Here are 3 crystals in a row.


And here is the leftmost crystal enlarged.


The next photo is the result of the serendipitous reflection of the flash from a crystal.


The last picture shows a peculiar crystal. Although it still retained its symmetry, it looks like it was starting to melt or had partially melted and then refrozen.


All of the pictures were taken outdoors using an Olympus E-500 with a 35 mm Zuiko lens attached to the camera via an Olympus 25-mm extension tube. Light was from an Olympus FL-36 flash attached to the camera with a flexible cable (Olympus FL-CB05). Both the camera and the flash were hand-held. Exposure details: 1/160 s at either f13 or f14 with an ISO setting of either 200 or 250. Exposure was controlled primarily by moving the flash closer or further away.

21 February 2008

Slug Zen

The moon and the paper
Are the same white
The pupil of the eye and the ink,
Both black.
This mysterious meaning
Remains a circle,
Beyond the possibility
Of understanding.

Obaku Sokuhi (1611-1671)

From Daily Zen
Let me show you something else, Obaku. Two slugs in a circle. Both Limax maximus. Now, if that is not a mystery, what is?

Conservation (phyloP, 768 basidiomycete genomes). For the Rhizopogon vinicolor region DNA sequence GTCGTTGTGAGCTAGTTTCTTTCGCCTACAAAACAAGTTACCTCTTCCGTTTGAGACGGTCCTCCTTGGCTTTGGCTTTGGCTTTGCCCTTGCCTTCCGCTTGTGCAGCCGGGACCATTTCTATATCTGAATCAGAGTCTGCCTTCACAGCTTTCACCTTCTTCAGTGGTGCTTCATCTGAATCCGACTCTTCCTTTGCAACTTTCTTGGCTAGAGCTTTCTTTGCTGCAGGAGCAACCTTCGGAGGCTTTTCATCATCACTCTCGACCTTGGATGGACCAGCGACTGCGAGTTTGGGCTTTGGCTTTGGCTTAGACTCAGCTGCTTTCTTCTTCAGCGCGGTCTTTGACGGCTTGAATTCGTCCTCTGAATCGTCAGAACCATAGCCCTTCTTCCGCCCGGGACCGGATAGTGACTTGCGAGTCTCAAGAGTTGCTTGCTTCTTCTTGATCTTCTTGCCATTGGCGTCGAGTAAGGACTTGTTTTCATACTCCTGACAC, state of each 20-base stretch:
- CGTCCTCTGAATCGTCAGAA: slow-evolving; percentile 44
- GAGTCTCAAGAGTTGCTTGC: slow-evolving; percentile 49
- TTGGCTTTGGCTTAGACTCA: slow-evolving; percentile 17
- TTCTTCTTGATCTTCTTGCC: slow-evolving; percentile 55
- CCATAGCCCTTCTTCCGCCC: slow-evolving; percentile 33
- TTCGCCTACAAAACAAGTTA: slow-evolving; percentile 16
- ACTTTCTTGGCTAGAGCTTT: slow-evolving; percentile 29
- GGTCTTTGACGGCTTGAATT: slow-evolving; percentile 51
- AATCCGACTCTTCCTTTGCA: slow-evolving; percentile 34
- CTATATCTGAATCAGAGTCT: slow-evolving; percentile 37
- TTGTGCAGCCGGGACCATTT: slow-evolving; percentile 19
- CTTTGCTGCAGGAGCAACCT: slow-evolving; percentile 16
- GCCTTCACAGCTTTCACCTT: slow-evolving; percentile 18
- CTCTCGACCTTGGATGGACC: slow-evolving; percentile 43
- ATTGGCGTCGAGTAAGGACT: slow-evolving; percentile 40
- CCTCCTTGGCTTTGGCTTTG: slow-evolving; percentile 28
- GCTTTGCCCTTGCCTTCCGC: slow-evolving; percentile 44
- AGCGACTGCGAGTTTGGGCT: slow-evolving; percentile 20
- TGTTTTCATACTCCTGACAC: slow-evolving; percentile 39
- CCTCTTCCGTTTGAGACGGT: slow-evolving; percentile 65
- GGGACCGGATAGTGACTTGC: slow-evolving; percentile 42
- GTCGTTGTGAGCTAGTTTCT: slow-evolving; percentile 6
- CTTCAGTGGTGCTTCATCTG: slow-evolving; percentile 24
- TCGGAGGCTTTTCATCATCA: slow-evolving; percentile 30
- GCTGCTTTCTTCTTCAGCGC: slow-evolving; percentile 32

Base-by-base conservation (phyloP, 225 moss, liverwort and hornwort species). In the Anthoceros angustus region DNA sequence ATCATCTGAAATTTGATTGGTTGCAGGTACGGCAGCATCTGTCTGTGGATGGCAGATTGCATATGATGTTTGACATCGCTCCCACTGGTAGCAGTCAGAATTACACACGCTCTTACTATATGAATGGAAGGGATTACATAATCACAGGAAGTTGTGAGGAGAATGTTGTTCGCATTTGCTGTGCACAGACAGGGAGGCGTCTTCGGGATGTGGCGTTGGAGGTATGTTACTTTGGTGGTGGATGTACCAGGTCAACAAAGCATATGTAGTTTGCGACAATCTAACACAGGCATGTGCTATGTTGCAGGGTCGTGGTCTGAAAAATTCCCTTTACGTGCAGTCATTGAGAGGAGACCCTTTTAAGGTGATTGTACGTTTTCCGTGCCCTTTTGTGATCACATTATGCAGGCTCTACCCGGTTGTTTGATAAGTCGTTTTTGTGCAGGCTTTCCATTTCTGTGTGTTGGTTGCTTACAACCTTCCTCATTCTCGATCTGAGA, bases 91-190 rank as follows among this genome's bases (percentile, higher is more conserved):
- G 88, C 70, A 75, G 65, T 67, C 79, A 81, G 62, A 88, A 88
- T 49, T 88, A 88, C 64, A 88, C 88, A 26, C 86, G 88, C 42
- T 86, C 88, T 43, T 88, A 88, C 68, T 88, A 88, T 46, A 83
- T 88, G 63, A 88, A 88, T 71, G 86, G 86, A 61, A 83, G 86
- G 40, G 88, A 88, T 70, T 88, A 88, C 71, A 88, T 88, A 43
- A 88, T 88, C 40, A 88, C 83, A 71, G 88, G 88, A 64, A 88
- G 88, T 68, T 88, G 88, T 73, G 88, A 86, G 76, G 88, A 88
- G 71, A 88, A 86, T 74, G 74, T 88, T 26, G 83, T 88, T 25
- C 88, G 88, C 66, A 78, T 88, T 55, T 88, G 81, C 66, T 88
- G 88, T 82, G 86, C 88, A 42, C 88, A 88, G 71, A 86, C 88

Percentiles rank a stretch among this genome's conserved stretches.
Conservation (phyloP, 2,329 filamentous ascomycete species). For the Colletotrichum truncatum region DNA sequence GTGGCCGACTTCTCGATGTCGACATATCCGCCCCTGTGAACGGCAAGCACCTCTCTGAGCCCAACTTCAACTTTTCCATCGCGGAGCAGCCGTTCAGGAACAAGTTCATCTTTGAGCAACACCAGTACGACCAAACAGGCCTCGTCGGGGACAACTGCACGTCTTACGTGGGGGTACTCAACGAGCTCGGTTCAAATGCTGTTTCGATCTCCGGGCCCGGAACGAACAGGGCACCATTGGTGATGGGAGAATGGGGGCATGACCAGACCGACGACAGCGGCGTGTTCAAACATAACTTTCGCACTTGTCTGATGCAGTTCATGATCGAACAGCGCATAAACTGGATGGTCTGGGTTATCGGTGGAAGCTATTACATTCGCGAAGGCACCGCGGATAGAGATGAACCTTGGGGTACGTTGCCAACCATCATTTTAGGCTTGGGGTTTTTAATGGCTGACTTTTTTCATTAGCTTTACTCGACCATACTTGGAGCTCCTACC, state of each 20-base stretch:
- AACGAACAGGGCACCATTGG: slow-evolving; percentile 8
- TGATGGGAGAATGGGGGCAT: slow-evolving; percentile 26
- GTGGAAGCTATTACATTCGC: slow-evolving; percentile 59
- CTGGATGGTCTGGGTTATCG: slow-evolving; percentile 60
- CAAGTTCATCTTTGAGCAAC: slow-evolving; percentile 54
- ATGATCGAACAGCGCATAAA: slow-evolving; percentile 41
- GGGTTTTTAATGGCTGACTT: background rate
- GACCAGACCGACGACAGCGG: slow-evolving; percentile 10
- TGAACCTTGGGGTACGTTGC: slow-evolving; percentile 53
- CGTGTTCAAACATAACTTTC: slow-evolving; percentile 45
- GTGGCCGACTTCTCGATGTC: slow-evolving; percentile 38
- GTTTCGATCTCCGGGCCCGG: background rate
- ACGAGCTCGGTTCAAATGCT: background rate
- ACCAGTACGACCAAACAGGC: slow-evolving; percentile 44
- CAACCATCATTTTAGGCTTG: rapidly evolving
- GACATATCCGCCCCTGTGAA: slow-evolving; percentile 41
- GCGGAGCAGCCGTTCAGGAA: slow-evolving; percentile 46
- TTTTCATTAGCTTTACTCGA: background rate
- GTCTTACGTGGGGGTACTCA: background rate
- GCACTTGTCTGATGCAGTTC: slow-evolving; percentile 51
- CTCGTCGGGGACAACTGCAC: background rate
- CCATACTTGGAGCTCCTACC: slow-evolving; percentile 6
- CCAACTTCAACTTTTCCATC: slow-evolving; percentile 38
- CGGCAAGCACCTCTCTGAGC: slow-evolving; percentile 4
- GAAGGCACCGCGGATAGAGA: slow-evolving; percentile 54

...the origin of species—that mystery of mysteries...
The Origin of Species By Charles Darwin

20 February 2008

Vagaries of translations

How much does a piece of complex text, especially a literary one, that was translated from one language to another retain the unique flavor, so to speak, of the original passage? A skilled translator can perhaps come close to duplicating the original in another language, but, alas, some words and phrases just cannot be translated. And sentences must often be rearranged during translation to make them sound better in the new language.

Here is a test I carried out last nite.

One of the best travel and adventure books I have read was On Horseback Through Asia Minor, Frederick Burnaby's account of his trip from Istanbul to Iran in the dead of the winter of 1876. I read the original English version several years ago. Curiously, the 1st Turkish translation didn't come out until the late 1990s, which I also have.